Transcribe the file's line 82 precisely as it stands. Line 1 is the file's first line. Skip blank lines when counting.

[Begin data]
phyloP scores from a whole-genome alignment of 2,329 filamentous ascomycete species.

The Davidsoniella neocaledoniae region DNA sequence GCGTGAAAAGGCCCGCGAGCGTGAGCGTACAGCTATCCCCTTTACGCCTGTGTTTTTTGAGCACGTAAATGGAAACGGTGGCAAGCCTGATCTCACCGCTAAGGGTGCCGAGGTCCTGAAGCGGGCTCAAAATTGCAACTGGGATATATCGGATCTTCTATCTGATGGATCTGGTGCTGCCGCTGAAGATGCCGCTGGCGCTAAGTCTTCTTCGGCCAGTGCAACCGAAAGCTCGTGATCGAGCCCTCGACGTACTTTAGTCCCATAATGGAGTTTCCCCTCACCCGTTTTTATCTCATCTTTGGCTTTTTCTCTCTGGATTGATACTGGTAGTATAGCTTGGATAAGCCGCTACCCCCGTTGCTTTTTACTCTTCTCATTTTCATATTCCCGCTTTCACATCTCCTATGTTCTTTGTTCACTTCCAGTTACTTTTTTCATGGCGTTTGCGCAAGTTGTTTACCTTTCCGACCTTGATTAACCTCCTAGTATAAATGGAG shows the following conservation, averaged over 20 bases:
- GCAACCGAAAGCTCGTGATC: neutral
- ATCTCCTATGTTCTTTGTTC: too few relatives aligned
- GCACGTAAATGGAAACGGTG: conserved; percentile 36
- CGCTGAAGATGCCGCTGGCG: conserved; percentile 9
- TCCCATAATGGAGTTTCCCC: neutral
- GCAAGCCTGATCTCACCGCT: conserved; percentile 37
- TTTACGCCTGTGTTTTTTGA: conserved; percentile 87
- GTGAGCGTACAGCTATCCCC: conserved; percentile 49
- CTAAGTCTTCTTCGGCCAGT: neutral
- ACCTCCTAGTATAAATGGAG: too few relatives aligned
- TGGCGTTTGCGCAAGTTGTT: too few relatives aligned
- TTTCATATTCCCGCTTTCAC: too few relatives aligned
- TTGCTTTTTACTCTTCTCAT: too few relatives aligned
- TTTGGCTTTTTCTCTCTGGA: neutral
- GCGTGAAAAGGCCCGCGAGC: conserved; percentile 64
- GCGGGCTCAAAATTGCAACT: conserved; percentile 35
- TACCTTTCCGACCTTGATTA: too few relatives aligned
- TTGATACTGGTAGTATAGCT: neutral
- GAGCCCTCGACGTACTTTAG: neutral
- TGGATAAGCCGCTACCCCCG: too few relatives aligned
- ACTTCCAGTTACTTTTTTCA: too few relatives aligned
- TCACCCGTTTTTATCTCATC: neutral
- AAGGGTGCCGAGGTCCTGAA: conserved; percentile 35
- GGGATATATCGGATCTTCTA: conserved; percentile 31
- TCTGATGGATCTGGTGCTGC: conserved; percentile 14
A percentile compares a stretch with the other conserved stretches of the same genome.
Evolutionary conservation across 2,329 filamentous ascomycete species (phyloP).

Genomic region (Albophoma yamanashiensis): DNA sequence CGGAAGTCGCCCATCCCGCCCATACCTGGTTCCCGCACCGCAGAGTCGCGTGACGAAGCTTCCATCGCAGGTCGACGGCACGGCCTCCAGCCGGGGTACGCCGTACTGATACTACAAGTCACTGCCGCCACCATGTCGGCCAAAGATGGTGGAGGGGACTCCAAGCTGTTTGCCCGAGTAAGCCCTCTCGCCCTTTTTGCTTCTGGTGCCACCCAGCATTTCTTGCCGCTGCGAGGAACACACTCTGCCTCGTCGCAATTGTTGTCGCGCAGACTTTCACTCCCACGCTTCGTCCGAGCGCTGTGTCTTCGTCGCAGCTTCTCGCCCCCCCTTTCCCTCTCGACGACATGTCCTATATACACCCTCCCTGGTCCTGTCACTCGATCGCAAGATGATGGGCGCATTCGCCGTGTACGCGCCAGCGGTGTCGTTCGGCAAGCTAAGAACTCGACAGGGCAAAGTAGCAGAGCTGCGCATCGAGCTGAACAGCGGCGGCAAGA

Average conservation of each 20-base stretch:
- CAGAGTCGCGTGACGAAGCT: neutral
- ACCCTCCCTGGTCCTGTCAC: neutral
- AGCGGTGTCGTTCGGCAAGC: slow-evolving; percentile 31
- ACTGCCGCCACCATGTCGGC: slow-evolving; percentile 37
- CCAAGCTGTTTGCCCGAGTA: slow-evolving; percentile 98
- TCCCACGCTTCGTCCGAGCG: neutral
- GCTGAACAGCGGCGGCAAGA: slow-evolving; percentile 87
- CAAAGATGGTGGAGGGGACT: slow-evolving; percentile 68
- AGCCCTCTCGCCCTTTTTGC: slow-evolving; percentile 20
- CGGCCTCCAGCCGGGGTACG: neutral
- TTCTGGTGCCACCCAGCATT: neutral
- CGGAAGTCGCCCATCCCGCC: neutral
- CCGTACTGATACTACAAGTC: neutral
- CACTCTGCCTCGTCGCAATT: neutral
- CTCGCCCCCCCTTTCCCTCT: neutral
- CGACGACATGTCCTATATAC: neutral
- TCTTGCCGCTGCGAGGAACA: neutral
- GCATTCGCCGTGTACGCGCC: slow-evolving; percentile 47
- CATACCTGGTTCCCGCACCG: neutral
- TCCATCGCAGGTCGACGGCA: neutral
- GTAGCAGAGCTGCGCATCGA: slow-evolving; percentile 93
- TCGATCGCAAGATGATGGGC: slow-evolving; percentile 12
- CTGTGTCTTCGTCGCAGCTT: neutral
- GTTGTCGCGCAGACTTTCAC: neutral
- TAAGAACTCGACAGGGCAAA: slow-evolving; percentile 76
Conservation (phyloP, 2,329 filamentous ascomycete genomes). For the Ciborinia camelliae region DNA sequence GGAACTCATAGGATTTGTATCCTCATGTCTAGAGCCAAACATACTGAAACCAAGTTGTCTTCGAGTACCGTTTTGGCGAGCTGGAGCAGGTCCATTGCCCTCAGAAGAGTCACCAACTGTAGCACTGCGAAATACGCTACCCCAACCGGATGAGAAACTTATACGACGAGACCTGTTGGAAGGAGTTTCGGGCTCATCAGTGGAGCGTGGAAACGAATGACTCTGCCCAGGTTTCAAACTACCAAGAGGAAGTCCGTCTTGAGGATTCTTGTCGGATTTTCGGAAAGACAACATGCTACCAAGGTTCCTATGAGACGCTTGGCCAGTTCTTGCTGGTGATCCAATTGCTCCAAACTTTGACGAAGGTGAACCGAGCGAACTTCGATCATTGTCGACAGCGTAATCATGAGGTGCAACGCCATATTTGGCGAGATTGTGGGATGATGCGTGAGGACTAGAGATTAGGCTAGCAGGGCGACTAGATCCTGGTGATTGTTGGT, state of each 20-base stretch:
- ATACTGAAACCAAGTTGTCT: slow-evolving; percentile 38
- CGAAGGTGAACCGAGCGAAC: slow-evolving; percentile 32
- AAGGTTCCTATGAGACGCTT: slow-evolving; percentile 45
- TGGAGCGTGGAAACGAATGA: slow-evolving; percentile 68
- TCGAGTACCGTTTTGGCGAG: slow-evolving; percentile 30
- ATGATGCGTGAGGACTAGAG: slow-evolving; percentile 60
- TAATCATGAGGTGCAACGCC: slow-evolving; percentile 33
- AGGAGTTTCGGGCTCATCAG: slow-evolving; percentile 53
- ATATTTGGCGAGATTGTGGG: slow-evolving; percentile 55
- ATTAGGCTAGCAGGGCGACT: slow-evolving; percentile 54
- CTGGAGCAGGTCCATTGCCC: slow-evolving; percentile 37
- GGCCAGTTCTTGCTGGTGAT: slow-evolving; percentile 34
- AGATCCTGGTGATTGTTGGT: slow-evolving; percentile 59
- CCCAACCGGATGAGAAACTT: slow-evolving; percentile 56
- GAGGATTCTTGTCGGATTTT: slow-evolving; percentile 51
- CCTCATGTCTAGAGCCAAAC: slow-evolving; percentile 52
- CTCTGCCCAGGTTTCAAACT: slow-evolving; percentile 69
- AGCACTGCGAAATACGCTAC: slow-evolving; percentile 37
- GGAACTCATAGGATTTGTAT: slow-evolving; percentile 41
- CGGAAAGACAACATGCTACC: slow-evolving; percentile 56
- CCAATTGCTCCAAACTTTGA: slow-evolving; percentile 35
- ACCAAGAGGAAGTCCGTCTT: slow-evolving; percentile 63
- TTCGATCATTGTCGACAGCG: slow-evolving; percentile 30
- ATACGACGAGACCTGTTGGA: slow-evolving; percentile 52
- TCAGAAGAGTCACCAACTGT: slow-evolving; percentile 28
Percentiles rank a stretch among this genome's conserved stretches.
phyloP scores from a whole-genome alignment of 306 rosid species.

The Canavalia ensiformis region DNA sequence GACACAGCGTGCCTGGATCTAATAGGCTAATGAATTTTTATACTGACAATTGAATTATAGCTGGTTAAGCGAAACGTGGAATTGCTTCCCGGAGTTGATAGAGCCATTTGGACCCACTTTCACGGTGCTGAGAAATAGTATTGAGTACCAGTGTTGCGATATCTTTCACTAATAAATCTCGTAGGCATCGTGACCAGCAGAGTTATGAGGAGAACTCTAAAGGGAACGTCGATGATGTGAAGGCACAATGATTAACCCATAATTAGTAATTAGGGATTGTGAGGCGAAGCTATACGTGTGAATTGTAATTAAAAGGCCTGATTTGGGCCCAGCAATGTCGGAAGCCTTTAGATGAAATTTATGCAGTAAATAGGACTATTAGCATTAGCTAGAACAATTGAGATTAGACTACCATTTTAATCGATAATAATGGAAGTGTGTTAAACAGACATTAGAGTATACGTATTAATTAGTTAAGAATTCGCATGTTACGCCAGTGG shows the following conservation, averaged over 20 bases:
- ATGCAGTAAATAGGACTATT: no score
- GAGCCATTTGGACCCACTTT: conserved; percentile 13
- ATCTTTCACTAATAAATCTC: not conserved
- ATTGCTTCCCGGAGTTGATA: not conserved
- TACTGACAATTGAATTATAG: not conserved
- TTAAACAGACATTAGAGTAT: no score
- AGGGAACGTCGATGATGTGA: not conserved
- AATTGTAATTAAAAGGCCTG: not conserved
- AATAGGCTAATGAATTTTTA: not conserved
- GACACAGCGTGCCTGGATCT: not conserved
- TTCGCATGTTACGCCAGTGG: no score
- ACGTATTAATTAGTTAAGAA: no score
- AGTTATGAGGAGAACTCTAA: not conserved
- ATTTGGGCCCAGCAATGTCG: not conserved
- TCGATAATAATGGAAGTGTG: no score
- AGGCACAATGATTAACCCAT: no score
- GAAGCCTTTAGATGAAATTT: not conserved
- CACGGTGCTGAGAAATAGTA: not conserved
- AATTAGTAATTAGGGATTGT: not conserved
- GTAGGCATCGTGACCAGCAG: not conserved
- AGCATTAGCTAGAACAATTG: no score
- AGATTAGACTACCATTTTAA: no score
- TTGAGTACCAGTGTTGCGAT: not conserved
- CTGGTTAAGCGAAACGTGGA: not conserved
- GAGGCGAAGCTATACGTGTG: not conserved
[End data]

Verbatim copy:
- TCAGAAGAGTCACCAACTGT: slow-evolving; percentile 28